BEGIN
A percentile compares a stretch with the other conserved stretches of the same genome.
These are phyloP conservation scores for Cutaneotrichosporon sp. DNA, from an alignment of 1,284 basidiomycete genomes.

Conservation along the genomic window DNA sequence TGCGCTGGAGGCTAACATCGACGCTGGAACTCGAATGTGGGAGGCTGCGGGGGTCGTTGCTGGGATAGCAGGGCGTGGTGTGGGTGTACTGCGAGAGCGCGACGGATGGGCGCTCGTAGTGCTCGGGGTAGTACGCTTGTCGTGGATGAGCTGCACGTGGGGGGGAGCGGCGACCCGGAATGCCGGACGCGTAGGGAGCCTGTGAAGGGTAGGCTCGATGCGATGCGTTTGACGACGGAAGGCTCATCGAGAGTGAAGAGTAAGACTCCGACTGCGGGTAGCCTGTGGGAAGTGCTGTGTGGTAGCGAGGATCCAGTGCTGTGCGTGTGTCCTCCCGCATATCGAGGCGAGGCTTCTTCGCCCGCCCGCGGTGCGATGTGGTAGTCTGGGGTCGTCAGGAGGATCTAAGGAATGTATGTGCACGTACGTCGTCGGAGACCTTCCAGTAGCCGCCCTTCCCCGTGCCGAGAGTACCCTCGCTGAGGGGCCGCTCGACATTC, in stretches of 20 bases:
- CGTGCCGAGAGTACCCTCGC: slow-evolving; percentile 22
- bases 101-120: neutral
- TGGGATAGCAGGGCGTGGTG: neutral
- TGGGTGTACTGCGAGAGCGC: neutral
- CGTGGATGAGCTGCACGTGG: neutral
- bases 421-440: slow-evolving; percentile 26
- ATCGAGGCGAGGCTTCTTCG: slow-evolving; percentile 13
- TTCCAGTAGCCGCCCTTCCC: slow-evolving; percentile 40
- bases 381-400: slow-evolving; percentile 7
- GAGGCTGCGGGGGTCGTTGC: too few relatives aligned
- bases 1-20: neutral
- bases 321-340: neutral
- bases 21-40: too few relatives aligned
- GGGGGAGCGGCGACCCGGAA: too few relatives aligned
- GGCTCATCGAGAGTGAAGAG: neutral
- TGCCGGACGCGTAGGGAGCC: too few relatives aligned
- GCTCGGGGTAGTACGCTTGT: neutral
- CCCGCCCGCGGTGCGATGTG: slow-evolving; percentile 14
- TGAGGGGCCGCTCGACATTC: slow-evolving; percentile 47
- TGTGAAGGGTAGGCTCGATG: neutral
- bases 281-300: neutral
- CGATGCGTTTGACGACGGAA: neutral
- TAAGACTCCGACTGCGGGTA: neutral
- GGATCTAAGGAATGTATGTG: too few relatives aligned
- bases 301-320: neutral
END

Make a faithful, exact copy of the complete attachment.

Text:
A percentile compares a stretch with the other conserved stretches of the same genome.
These are phyloP conservation scores for Cutaneotrichosporon sp. DNA, from an alignment of 1,284 basidiomycete genomes.

Conservation along the genomic window DNA sequence TGCGCTGGAGGCTAACATCGACGCTGGAACTCGAATGTGGGAGGCTGCGGGGGTCGTTGCTGGGATAGCAGGGCGTGGTGTGGGTGTACTGCGAGAGCGCGACGGATGGGCGCTCGTAGTGCTCGGGGTAGTACGCTTGTCGTGGATGAGCTGCACGTGGGGGGGAGCGGCGACCCGGAATGCCGGACGCGTAGGGAGCCTGTGAAGGGTAGGCTCGATGCGATGCGTTTGACGACGGAAGGCTCATCGAGAGTGAAGAGTAAGACTCCGACTGCGGGTAGCCTGTGGGAAGTGCTGTGTGGTAGCGAGGATCCAGTGCTGTGCGTGTGTCCTCCCGCATATCGAGGCGAGGCTTCTTCGCCCGCCCGCGGTGCGATGTGGTAGTCTGGGGTCGTCAGGAGGATCTAAGGAATGTATGTGCACGTACGTCGTCGGAGACCTTCCAGTAGCCGCCCTTCCCCGTGCCGAGAGTACCCTCGCTGAGGGGCCGCTCGACATTC, in stretches of 20 bases:
- CGTGCCGAGAGTACCCTCGC: slow-evolving; percentile 22
- bases 101-120: neutral
- TGGGATAGCAGGGCGTGGTG: neutral
- TGGGTGTACTGCGAGAGCGC: neutral
- CGTGGATGAGCTGCACGTGG: neutral
- bases 421-440: slow-evolving; percentile 26
- ATCGAGGCGAGGCTTCTTCG: slow-evolving; percentile 13
- TTCCAGTAGCCGCCCTTCCC: slow-evolving; percentile 40
- bases 381-400: slow-evolving; percentile 7
- GAGGCTGCGGGGGTCGTTGC: too few relatives aligned
- bases 1-20: neutral
- bases 321-340: neutral
- bases 21-40: too few relatives aligned
- GGGGGAGCGGCGACCCGGAA: too few relatives aligned
- GGCTCATCGAGAGTGAAGAG: neutral
- TGCCGGACGCGTAGGGAGCC: too few relatives aligned
- GCTCGGGGTAGTACGCTTGT: neutral
- CCCGCCCGCGGTGCGATGTG: slow-evolving; percentile 14
- TGAGGGGCCGCTCGACATTC: slow-evolving; percentile 47
- TGTGAAGGGTAGGCTCGATG: neutral
- bases 281-300: neutral
- CGATGCGTTTGACGACGGAA: neutral
- TAAGACTCCGACTGCGGGTA: neutral
- GGATCTAAGGAATGTATGTG: too few relatives aligned
- bases 301-320: neutral